“Unbreakable Kimmy Schmidt” has to be one of the strangest shows I’ve come across in recent times.
Kimmy Schmidt is a survivor. She was abducted some time when she was in the eighth grade by an insane preacher, and forced to live in a bunker with three other women (two of whom were also teenagers at the time of abduction, and the third a Hispanic woman). “The Reverend”, as he makes them call him, tells them their stupidity destroyed the world on 06/06/06, and he has saved these chosen few. Fifteen years on, they are all rescued, and that is how the show starts. It is impossible to miss the bright cheery tone of the show, as though the cast of Glee tried to tackle a sordid issue. From the first episode, we follow Kimmy as she tries to make her way in a crazy new world. She gets a job helping a wealthy trophy wife, Jacqueline (formerly Jackie Lynn and Native American, now blonde with blue eyes and numerous implants). She finds a gay, black and bald (by choice) room mate, the remarkable Titus Andromedon (formerly Ronald Wilkerson, married to a…woman), and a landlady Lillian (whose past is a puzzle but presumably involves numerous escapades from the law). Kimmy is always lost. She can’t tell if a person is holding a camera or a phone. “Phones have maps of Ohio now?” She wears clothes that no teenager in the present (or as she calls it, “the future”) would be caught wearing, she eats an entire bag of candy (because she can). She has read two books in the last fifteen years and she probably forgot a bit of the grammar she learnt in school (“tooken”). Every day is an adventure for her. People know something is off about Kimmy, though they do not know what exactly. An exuberant thirty year old with the vocabulary of a fifteen year old confuses them.
I recently discovered that admitting to someone about watching Game of Thrones might make them look at you like you are a sex fiend, as though you watched five seasons and sat through gruesome murders just to take detailed notes on the different things you could try to rejuvenate your sex life. Kimmy Schmidt could have gone that way too, showing us the depravity humans can be capable of, and confusing many people about whether they are supposed to be horrified or titillated. But it doesn’t take that route. “Yes, there was weird sex stuff in the bunker,” Kimmy mentions, we just don’t see any of it. The show is instead a never ending dose of optimism. Kimmy wants to work hard at having a normal life, from getting her high school diploma to having a boyfriend. The episodes are named this way too: “Kimmy goes to a party!”, “Kimmy is bad at math!”, and so on, complete with exclamation points that match the chirpiness of the protagonist. This isn’t to mean the show treats its premise flippantly.
Unbreakable Kimmy Schmidt also pokes fun of our obsessions through its other characters. Like Jacqueline’s quest for the perfect body, and how much of her self-esteem is tied to this. When Jacqueline takes Kimmy along to a plastic surgeon (Dr. Franff, pronounced that way because he cannot pronounce Grant, owing to all those surgeries), he is fascinated by Kimmy’s appearance. He marvels at how little sun damage has occurred, but is intrigued by how stressed her skin appears. And the scream lines. He wants to know what she has been doing – maybe she was a coal miner or a submarine captain? While this scene plays for laughs on a physical level too, we cannot ignore the story line that informs this show, it’s always there if you scratch the surface.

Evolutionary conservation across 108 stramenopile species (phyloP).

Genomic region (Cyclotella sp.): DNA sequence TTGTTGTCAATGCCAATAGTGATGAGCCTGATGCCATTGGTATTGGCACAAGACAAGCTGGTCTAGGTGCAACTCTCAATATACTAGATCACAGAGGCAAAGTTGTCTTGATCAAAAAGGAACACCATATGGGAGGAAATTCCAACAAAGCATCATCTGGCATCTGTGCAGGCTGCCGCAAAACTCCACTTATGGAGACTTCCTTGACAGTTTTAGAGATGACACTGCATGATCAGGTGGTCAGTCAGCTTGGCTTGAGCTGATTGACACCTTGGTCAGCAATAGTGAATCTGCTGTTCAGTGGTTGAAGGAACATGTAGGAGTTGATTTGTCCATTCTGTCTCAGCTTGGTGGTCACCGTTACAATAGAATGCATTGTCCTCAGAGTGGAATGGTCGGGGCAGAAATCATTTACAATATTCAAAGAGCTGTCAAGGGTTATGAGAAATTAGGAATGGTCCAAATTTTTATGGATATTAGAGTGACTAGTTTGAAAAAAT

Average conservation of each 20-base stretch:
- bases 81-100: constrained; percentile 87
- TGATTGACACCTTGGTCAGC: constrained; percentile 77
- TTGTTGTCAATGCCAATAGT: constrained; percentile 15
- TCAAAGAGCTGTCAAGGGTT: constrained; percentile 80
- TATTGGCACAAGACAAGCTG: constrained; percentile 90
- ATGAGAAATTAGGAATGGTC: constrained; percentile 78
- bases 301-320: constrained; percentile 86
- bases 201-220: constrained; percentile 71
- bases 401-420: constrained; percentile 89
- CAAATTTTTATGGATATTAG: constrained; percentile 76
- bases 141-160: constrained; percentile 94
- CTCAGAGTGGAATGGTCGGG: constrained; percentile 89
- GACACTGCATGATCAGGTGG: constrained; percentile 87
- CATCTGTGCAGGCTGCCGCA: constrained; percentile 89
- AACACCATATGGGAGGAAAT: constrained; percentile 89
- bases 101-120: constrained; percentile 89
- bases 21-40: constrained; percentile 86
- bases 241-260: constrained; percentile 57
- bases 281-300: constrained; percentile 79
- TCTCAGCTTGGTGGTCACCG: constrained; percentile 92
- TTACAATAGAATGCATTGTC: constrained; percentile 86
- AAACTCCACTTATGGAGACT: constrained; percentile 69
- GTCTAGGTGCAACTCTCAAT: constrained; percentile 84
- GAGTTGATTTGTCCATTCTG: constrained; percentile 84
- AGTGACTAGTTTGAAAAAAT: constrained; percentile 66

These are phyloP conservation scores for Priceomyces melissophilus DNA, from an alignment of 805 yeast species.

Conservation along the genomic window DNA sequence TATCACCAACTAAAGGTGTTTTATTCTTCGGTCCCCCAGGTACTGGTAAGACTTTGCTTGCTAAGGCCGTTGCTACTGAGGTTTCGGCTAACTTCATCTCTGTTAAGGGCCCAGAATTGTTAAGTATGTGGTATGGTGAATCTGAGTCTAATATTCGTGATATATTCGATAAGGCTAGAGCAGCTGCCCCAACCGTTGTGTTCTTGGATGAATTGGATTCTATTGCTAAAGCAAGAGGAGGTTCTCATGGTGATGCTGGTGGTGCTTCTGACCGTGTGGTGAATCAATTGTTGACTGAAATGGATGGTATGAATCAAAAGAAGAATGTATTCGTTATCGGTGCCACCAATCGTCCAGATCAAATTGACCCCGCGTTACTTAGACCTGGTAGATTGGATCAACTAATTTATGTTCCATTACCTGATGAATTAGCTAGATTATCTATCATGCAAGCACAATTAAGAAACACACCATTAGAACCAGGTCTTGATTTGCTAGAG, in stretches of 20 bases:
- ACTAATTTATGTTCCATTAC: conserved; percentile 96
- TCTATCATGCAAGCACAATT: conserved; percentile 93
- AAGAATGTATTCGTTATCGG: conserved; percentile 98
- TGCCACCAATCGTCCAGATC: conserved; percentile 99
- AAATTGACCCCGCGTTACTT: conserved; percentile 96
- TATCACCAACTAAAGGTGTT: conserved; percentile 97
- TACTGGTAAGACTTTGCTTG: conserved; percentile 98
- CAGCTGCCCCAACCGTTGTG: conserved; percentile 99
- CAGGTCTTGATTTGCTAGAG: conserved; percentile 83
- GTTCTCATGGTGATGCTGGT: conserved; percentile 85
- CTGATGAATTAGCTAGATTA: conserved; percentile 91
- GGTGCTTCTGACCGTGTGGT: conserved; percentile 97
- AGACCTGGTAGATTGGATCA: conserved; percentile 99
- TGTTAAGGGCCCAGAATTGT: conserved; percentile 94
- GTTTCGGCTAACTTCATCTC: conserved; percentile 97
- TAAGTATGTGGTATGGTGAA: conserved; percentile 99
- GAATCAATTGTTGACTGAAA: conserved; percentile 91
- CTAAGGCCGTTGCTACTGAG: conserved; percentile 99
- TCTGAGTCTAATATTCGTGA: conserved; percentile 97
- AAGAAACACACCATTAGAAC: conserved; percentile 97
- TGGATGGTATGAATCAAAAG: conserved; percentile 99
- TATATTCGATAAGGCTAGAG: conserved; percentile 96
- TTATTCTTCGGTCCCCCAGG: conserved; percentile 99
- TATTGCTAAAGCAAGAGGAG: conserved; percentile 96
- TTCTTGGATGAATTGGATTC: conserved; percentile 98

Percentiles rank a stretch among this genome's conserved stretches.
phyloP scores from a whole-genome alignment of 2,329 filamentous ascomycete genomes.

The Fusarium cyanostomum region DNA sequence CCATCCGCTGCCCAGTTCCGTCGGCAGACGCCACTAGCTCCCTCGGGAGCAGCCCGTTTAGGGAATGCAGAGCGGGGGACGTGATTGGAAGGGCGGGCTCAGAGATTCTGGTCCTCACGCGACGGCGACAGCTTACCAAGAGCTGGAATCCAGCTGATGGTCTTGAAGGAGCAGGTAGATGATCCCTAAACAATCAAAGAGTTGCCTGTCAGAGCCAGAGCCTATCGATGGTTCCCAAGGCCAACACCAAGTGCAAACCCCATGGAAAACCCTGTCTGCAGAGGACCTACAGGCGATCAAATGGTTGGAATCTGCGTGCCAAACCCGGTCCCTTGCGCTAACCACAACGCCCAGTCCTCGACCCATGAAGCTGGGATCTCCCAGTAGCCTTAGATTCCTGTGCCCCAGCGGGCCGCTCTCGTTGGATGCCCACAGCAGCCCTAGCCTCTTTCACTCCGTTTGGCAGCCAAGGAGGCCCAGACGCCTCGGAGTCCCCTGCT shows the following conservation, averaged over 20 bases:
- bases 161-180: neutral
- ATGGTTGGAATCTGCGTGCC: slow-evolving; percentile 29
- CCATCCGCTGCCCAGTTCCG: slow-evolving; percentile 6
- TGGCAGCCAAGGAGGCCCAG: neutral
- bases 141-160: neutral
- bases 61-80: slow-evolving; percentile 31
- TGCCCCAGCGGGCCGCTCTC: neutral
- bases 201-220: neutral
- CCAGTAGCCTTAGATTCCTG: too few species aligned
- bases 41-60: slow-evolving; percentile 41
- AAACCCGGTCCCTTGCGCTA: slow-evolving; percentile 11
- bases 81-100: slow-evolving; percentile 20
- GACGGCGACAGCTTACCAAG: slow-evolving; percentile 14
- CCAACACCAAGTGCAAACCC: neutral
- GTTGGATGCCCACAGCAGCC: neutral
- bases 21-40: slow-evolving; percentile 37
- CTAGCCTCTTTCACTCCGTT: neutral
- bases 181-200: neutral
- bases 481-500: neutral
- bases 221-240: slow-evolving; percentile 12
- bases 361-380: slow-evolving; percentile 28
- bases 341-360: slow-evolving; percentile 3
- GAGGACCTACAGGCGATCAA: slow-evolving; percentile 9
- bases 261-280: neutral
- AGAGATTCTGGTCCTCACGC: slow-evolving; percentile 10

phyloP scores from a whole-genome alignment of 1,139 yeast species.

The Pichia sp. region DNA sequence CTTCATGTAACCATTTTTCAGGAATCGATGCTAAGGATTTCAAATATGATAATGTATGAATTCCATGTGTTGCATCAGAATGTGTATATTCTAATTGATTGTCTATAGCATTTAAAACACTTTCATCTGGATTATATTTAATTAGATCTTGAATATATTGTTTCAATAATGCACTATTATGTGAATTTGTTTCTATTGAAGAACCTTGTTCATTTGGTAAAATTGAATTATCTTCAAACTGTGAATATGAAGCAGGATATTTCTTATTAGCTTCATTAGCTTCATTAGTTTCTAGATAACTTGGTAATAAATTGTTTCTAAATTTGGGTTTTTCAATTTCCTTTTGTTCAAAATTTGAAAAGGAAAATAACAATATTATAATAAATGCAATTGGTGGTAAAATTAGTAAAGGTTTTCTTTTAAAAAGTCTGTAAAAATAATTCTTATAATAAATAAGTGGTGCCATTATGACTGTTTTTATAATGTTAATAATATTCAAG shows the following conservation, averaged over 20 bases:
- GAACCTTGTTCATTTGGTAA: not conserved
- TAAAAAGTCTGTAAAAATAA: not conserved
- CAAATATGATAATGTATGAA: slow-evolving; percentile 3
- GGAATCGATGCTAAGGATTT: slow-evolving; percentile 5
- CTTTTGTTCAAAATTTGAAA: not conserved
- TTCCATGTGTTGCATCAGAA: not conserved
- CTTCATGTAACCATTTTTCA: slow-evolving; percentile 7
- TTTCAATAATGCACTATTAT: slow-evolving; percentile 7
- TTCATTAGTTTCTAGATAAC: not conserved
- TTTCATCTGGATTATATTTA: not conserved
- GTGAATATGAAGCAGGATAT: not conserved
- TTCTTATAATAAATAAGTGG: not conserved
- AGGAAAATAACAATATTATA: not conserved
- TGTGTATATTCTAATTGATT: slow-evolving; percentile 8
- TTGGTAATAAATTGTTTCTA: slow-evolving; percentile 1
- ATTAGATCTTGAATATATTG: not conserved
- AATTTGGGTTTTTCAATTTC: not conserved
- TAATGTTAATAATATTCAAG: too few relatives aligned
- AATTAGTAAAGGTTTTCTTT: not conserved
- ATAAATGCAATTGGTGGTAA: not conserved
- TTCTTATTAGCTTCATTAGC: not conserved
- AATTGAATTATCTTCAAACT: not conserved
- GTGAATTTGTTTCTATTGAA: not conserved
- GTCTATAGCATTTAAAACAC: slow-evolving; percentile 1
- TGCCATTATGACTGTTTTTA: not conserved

In the last two episodes, we finally get to meet The Reverend (played by Jon Hamm). He is his own lawyer, and the courtroom scenes observe how the public can warm up to criminals if they are attractive. We find Titus mulling over what a dangerous man The Reverend is, but he is “a very watchable man.” Which brings me to Titus. He is a fabulous character, getting the most outrageous and fun lines. He makes a music video about a black penis. Lyrics, he says, are the least important part of any music video. Attitude is what matters. And attitude is what Titus brings. When Kimmy tells him about a “Spirit Cycle” class she joins – in which the instructor makes women cycle so hard they can’t think, and imparts spiritual mumbo jumbo in the garb of life lessons – Titus calls it “white nonsense”.
The episodes are not all funny. Some of it feels like ideas that didn’t land as well as they could have – the subplots involving Jacqueline being jealous of a robot, or Kimmy’s rich American boyfriend who speaks only British, or even Kimmy’s family. I wonder how this show will progress. Now that The Reverend has been proven guilty, and we know Kimmy is trying her best to adjust, I’m not sure what remains to be seen. The show also loses a little of its novelty over the course of its episodes, what felt surreal earlier begins to feel a lot like farce towards the end. (Though we can always count on Titus to liven up the proceedings.)